Aurora -- Three local residents who have aided countless youngsters were honored Feb. 9 as the 14th group to be declared Friends of the Schools by the Aurora Schools Foundation.
The honorees -- Connie Nemeth, Ed Jasany and John Wells -- were recognized at the annual banquet at the Hilton Garden Inn in Twinsburg.
ASF President Gary Brookhart pointed out that the trio, like more than two dozen past honorees, were outstanding examples of the volunteerism which has helped to make the school district one of the finest in the state.
Mary McDonald and Dave Nemeth, Connie's husband, spoke about her work with school groups and students.
McDonald explained she met Connie when they both had children at the Aurora Co-op Preschool, and they have worked on many projects together ever since.
"Connie is always late for appointments, but it's for a good reason -- she is doing things for other people," McDonald said. "Since her youngest child is a sixth-grader, she should be around for a lot more years."
Dave said his wife wears the hat of a wife and mom very well despite all of her volunteer tasks. He called her a "master juggler."
He gave a top 10 list of what it's like to be a Nemeth kid. Referring to the fact that Connie is well known in the school community, one item he said the kids would say would be "We feel sorry for Dad; nobody knows him."
The Nemeths moved to Aurora in 1992. They have three children. Connie's volunteerism began with the Aurora Co-op Preschool in 1996, and she has been involved with the PTO, Aurora United Soccer, homecoming activities, the Spring Fling dance and after prom.
Connie thanked the Board of Education and school officials "for allowing me to do what I love." She stressed that volunteers make a difference, and are part of the philosophy that "it takes a village to raise a child."
Ed's son Josh and friend and former School Board member Ann Morrison spoke about Ed.
Josh said he's never been prouder of his dad for being a recipient of a Friend of the Schools award. He talked about growing up, and how his father was always fixing things and helping people.
He said the good deeds his dad did many times were paid back when the Jasanys needed help.
Morrison noted that even during his wife's illness -- she had Multiple Sclerosis which claimed her life in 2011 -- Ed continued to volunteer and help other people.
Ed was in charge of the concession stand at dozens of athletic and other events for the schools over an 11-year period. Morrison told about how setting up the stand for a Friday night football game was an eight-hour task for Ed.
Ed grew up in Maple Heights. He and his wife Carlene had two children, and for his concession stand work he was granted a lifetime membership in the Aurora All-Sports Boosters.
Ed enjoys baking cakes, and for many years baked one for the athletes on awards night.
"I've had a lot of fun times helping out the boosters," Ed said. "And I thank all of the people who helped me. I'd would definitely do it again."
Good friend Phil Quinn and Connie Wells, John's wife, spoke about him.
Quinn coached youth football for many years with John, and Quinn said John taught his own kids a lot.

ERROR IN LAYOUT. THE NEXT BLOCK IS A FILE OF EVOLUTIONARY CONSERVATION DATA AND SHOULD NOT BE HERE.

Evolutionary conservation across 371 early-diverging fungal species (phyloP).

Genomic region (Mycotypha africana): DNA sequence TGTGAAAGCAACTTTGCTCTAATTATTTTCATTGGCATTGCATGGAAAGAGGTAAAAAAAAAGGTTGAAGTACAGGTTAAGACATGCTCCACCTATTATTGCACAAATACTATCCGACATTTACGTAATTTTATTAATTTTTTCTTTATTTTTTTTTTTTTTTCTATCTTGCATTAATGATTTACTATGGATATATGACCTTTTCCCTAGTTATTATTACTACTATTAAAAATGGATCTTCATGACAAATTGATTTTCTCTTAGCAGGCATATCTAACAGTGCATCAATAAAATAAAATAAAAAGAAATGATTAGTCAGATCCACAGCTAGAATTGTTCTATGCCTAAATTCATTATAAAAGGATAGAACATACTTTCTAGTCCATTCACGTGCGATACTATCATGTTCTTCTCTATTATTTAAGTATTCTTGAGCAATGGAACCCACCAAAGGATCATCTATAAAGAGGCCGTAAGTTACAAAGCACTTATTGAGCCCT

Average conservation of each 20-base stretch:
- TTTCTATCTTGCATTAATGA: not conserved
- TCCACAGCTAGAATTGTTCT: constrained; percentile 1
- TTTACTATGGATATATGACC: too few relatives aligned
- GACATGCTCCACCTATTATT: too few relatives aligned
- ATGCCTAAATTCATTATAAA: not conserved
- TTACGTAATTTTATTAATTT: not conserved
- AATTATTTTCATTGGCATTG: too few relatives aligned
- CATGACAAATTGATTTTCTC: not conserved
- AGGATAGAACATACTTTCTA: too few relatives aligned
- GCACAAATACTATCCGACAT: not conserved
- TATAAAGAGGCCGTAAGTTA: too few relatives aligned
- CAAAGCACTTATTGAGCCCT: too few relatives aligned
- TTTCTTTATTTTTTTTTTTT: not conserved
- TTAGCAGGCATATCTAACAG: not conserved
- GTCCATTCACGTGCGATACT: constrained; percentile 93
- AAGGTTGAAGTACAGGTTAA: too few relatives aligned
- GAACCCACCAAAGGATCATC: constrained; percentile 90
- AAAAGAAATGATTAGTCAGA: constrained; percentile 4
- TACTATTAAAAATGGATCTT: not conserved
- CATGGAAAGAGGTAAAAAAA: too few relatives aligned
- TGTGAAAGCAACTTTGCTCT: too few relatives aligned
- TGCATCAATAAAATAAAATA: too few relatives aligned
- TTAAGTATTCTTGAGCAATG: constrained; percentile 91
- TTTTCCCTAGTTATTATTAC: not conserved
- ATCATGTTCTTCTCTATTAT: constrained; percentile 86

Quinn jokingly said John used to award players a quarter "for taking out the quarterback, a practice that later was adopted by the NFL [referring to the New Orleans Saints Bountygate scandal].
"When Connie and John were looking to move, they chose Aurora over Hudson, and a lot of Aurorans are glad they did."
Connie said she first saw John performing at a fraternity/sorority event in college, in which he mimicked Tom Cruise's famous rock music scene from the movie "Risky Business." Connie said her mother remarked that John "had nice legs."
She said herself and her children have overcome some health issues "with the help of a fine man."
The Wellses have lived in Aurora for more than 15 years and have five children. John has been active in coaching and helping with youth sporting events, including football and baseball, the Fellowship of Christian Athletes and was instrumental in establishing the Greenmen Pride organization in 2008, which helped raise money for artificial turf at Veterans Stadium.
John said he was "truly humbled," and credited his now deceased parents with instilling good values in him. He also said he thanks the Lord for "selecting the best wife for me."
Connie has been Aurora High School's cheerleading coach for 13 years.
"It's been a lot of fun working with kids, and seeing them mold into men," he said.
Brookhart told the audience the Friends of the Schools award is a unique one, and the annual banquet is a "classy and enjoyable event." He added, "It is humbling to hear the speakers.
"Despite some trials and tribulations over the years, our volunteers are what's made the Aurora schools go from good to nationally ranked.
Entertainment during dinner and before the presentations was provided by an AHS orchestra ensemble directed by Jason Burdett and the AHS Unaccompanied Minors directed by Sarah Dixon.
The three award recipients were given plaques from the city and School Board, with Councilman John Kudley representing the city and President Gerald Kohanski representing the Board.
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